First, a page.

The Sonoran Desert, in the southwestern United States and northwestern Mexico, is home to the Saguaro Cactus.
The Saguaro Cactus can grow up to 56 feet (17m) tall. This giant cactus can live for as long as 200 years. Its branches sprout when it's 70 years old.
The Saguaro Cactus provides shelter, water, and food to many animals including the monarch butterfly, the elf owl, the cactus wren, and the sidewinder. Some animals including the burrowing owl and the Gila monster, dig burrows in the rocky soil around the Saguaro. The ant lion's pit lies near the Saguaro's base, too. Additionally, some flying creatures live high in the branches of the Saguaro.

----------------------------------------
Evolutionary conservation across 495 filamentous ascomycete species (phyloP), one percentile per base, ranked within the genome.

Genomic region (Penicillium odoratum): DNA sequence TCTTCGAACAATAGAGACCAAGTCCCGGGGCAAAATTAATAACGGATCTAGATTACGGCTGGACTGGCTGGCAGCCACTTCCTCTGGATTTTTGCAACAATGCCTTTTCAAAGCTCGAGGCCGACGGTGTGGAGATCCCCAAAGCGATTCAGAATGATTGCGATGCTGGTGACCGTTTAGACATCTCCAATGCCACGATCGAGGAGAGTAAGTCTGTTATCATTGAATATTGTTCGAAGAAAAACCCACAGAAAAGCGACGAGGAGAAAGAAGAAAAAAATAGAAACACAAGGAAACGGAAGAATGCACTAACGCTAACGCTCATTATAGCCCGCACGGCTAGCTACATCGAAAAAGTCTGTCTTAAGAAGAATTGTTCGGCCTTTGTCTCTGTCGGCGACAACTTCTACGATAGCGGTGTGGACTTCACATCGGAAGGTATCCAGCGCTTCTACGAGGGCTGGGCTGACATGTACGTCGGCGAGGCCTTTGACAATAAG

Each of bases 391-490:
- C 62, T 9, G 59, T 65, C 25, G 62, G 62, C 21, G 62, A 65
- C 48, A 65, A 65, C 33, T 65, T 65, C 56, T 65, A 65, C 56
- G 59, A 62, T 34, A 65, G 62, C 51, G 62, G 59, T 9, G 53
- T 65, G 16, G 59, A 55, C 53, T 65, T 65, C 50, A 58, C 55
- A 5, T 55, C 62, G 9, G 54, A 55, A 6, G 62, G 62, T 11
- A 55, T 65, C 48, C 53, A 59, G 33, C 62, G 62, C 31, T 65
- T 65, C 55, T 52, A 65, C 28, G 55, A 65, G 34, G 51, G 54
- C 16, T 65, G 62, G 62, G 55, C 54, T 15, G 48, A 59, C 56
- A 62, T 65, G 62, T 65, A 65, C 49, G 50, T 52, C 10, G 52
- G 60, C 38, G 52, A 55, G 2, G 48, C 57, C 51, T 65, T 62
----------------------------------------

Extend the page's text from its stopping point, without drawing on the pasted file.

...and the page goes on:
The Saguaro survives by storing water inside its stems. These stems have pleats that expand like an accordion. Like other cacti, the Saguaro does not have leaves. Normally, plants use their leaves for photosynthesis, but Saguaros use their stems instead.
The Saguaro Cactus, like other cacti, are one of the most unique and fascinating plants in the world. I hope to see one someday!
[Source: Life in the Desert]